Art World Report Card, April 10, 2014

 

Pablo Picasso, Le Sauvetage, painted in November 1932. Est. $14/18 millio Photo credit is courtesy Sotheby's.

Pablo Picasso, Le Sauvetage, painted in November 1932, estimated to sell for $14 to $18 million
Photo: courtesy Sotheby's.

 

A Letter to Dan Loeb Regarding Sotheby's

Dearest Dan,

It is a truth universally acknowledged that anyone in the art world in possession of a good fortune and some business smarts thinks they can run an auction house. Or more accurately, thinks they can do it better than whomever is doing so at the time. They believe they can negotiate better contracts, cut more costs, appraise more accurately, marshal more nation's treasures to the block.

Reality is a little more complicated.

Which brings us, of course, to you, dear Dan, with billions under management, an impressive art collection, a love of publicity and an unrequited longing it would seem to me for getting into the auction house management business. If not, then why else launch the proxy fight to bring your own slate of directors to the Sotheby's board? It could be a prelude to greenmail, a type of lucrative fiscal blackmail in which a raider takes over a company, bashes it into better shape, and then sells his shares back to the firm at a profit. But no, perhaps you really want to own an auction house.

Wall Street folks frequently think their financial success can migrate to the art world, be it in an auction house, gallery or museum board. My experience, in years of reporting on first the Goldman Sachs's & the Morgans, and then the auction houses, tells me the only person to do so successfully was Robert Mnuchin. On the other side of the ledger I have only two words: Alfred Taubman, a mall man who was also successful. Until he was jailed.

Having spent years in both cultures, they couldn't be more dissimilar in rhythms, skill sets, corporate cultures. Wall Streeters are proud to do deals over lunch at laminate-wood tables. Strangely, mayonnaise is virtually always involved, as are bad manners and worse jokes. The art world is all good suits, French service, surface opulence hiding a frantic backstage. Vicious sibling rivalry rarely comes into play in IPOs, for example, but to auctioneers seeking estates, it's a Tuesday.

Sotheby's travel and expenses were $33 million in the most recent year. To outsiders, this may seem frivolous. It is not. It's necessary to create the atmosphere of carelessness, in the old-fashioned, good sense of that word, that is, to induce people to buy the most luxurious of luxury goods.

So, why would you want to own a global luxury goods concern with paper-thin profit margins? And how will you improve those? No more shrimp the size of fists? Will that do the trick? You promise cost-cutting. You promise less sharing of commissions or upside with consigners—although the strategy landed Sotheby's the Jackie O sale—but think it won't impact market share. You also say you will “cultivate numerous points of contact within Sotheby's so that art  buyers become clients of the Company, not just the individual salesperson."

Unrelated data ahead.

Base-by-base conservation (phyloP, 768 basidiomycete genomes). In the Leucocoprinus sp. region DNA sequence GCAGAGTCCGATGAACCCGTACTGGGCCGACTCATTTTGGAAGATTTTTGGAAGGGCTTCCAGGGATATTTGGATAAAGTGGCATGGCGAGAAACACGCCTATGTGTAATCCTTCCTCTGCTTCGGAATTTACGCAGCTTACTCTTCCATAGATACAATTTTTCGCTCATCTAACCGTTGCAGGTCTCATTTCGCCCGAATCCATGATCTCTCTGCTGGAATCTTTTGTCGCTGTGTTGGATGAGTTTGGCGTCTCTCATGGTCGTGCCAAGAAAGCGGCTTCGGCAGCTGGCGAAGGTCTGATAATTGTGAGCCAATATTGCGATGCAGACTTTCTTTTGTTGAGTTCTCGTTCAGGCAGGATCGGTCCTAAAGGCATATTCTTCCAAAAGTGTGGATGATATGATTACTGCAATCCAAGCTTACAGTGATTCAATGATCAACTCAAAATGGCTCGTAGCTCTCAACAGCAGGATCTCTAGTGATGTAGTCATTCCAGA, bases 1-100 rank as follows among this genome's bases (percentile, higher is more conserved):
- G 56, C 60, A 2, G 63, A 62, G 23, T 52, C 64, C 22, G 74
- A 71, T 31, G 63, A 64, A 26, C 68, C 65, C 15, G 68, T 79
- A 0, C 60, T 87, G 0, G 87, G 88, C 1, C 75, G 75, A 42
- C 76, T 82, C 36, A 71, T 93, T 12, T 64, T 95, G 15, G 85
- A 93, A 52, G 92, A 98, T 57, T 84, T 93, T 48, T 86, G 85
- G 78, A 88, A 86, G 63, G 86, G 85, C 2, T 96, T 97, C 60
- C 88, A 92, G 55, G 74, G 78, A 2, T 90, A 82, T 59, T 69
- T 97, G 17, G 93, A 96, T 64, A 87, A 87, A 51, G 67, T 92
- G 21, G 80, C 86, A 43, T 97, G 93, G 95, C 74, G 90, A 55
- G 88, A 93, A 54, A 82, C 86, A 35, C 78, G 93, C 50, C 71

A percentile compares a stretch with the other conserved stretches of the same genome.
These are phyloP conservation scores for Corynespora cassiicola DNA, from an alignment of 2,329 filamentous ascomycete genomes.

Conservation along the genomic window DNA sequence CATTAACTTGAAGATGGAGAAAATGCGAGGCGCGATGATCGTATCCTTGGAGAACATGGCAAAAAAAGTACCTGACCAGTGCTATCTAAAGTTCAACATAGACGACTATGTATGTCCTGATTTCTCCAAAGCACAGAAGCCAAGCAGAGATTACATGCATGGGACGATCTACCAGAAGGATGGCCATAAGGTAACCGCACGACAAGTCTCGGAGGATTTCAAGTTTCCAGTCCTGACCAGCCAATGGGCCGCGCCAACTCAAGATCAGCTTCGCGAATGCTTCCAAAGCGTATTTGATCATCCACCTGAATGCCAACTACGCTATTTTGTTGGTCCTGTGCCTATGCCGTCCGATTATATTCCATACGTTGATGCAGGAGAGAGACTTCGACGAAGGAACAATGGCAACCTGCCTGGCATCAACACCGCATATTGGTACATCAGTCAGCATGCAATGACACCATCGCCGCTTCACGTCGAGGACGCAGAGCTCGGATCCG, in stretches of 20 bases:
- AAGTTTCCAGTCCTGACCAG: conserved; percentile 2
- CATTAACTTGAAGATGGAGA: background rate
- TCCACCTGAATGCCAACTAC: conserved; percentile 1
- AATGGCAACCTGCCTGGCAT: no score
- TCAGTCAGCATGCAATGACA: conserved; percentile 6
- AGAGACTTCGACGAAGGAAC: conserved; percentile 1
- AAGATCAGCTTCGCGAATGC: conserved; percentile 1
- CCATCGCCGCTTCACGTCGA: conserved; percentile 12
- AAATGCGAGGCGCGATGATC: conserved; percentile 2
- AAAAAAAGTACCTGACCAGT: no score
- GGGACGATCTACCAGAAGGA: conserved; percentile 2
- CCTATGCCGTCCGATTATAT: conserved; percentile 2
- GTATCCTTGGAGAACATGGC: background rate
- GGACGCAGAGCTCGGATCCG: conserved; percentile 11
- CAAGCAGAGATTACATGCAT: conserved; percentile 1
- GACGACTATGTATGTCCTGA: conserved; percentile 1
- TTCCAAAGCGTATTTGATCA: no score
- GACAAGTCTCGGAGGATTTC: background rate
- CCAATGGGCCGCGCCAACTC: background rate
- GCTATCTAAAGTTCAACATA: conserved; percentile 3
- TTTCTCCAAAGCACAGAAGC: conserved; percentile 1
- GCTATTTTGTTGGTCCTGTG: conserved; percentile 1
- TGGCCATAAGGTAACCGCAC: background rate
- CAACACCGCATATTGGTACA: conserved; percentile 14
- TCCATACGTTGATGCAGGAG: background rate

And well, gee, no one's ever thought of that before, right? Actually, madames have been trying that tack for centuries—but customers will always have their favorite trollops. And, yes, Sotheby's board rubber-stamps decisions and that isn't good, but are your guys really going to stand up to you? It's poor form, as a reporter, to roll your eyes when someone speaks, but a decade or two in, you begin to feel sorry for the legion of would-be auction house kings and queens who for some reason think everyone that came before them had no idea what they were doing.

Sotheby's is attempting to do all it can to dissuade you. The annual report is almost tabloid reading, given the menu of destruction it details. The risks section, usually routine and relatively small at public companies, is four pages. So, what, exactly, can go wrong at an auction house? Simply put: the economy, government laws, demand for art is unpredictable, intense competition, loss of key personnel, possible failure of existing business plans, reliance on a “small number of clients" for a significant contribution to revenues, borrower bankruptcy, changing value of assets, insurance costs, damage to items, people don't pay, inability to control or predict sales volume, foreign currency movements. A lot can go wrong, in short.

The elephant-in-the-room of the “risks" disclosure is halfway down: “A small number of shareholders may ultimately impact Sotheby's business." That, at about a 16 percent stake, is you, dear Dan. Sotheby's warns these shareholders “may be able to exert significant influence."

That said, Sotheby's needs something. Comfortably ahead of Christie's in market share for centuries, then neck and neck for the last decade, it is now circling 47 percent. Being private has been a strategic advance for Christie's: more maneuverability and less oversight of its deals. It's also been far better at online sales and more cutthroat in general, scheduling, as just one example, an upcoming sale directly against Phillips. Sotheby's biggest seismic shift lately has been to hire a design firm to re-brand itself; the new look and logo typeface was debuted earlier this month. (Serif! Sans serif! Who can keep track?).

There's also been a spate of insider stock sales disclosed to the SEC. Not a troubling amount, but a noticeable one.

The company appears to be placing most of its 21st century chips on a joint auction venture with the government of China, a nation Sotheby's features in its marketing material more often than Kim Kardashian makes People. But even the auctioneer admits how big that hurdle is.

So, think this looks easy? Mr. Loeb, here's my artnet office number: 212-497-9700, extension 212.  I'm available any time.

A.P.